Why would you want to know how to develop a growth mindset? And what would having a growth mindset do for your children?
Well, have you ever wondered why is it that some folks stall at the first hurdle and others pick themselves up and have another go?
“It’s kind of fun to do the impossible.”
It’s all to do with mindset. Of course, we talk about mental toughness when we recognise the tremendous achievements of our Olympic and Paralympic athletes, Not to mention the incredible courage of those acknowledged in the Pride of Britain Awards – but do we really know how to actually develop a growth mindset for ourselves?
Luckily, the truth is out there, as they say! There’s plenty of research and evidence to show us what it will do for us and teach us exactly how to go about it too.
Managing your mind
It all comes down to belief.
The Fixed mindset
If you have a fixed mindset you will believe that your basic attributes, such as intelligence or talent are fixed traits you were born with. Your focus your energy on acknowledging that intelligence or talent instead of focusing on developing them, because you believe success comes from what you’ve got instead of making the effort.
They are wrong!
“ I can accept failure. Everyone fails at something. But I can’t accept not trying.”
The Growth Mindset
According to the Stanford University psychologist, Carol Dweck, after spending decades of studying achievement and success, it’s the people with a growth mindset who are more likely to succeed in achieving their goals. They are the folks who believe that their most basic abilities can be developed providing they make sufficient effort and keep trying.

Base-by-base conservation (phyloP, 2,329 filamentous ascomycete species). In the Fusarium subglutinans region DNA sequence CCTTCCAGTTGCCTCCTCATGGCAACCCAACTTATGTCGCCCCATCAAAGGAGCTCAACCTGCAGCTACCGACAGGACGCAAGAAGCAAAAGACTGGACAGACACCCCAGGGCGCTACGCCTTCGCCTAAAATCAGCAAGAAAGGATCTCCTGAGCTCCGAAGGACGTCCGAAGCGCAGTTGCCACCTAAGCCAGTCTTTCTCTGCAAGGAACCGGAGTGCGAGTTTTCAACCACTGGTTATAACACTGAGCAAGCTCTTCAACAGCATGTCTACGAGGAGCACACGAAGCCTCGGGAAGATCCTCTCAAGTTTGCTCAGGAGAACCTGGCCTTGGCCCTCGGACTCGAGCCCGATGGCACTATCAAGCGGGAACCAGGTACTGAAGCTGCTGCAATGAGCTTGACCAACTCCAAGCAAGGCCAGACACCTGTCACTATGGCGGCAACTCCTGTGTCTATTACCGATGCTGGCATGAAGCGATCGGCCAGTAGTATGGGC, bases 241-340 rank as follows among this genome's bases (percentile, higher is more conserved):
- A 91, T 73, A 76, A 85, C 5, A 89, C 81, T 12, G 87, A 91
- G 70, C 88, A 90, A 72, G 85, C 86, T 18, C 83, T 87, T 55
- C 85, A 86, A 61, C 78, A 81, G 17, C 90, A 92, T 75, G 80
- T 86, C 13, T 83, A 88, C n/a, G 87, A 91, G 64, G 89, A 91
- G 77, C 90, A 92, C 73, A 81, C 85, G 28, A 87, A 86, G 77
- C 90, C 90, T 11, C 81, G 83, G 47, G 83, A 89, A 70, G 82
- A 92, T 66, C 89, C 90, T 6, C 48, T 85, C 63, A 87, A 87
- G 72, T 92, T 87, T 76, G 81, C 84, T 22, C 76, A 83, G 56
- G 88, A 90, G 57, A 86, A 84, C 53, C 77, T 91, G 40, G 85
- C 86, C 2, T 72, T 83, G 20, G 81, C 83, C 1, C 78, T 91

“It’s not always people who start out the smartest who end up the smartest.” Carol Dweck
Could it be that she’s on to something?
Because she insists that it’s the people who have developed a growth mindset who enjoy a love of learning and resilience that keeps them learning, and it is these traits that are essential for success.
“Amateurs call it genius. Masters call it practice.”
What’s more, she says that virtually everyone has these qualities and consequently the opportunity for great accomplishment.
Psychology has identified three mindsets shared by people who actually follow through on their goals
When you lack one of these three mindsets it all goes horribly wrong! You’re less willing to continue working hard when things get tricky, especially when you believe there’s no hope for improvement. But you can develop a growth mindset, and change your mind and your results. Here’s how.
“It’s not that I’m so smart; it’s just that I stay with problems longer.”
Who am I do disagree? But I’d say he was half right!
Develop a Growth Mindset: How To Make Sure Your Kids Have Grit
Resilience is the name of the game. You don’t get it by just announcing you have it. It’s not some sort of futile positive thinking exercise. You have to develop it. Here’s how it works.
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One little change in how you talk to your kids can help them be more successful
They never tell you this, but there’s one simple, and quick thing you can do habitually that will make all the difference to your child’s willingness to take the steps necessary to grow.
Science says parents of successful kids have these 11 things in common
Children learn how the world works and how they fit into it very early on in life. What have we taught them? Here’s what we’d like to teach them…
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It’s only recently that science has turned its attention to what parents can do to motivate their children to do well at school. Here are some of those things.
“It’s impossible to live without failing at something, unless you live so cautiously that you might as well not have lived at all; in which case you fail by default.”
Strength doesn’t come from what you can already do. It comes from overcoming the things you once thought you couldn’t.
So as Carol Dweck would say, whenever you catch yourself or your children feeling frustrated, and saying, “I can’t,” just add one little word…
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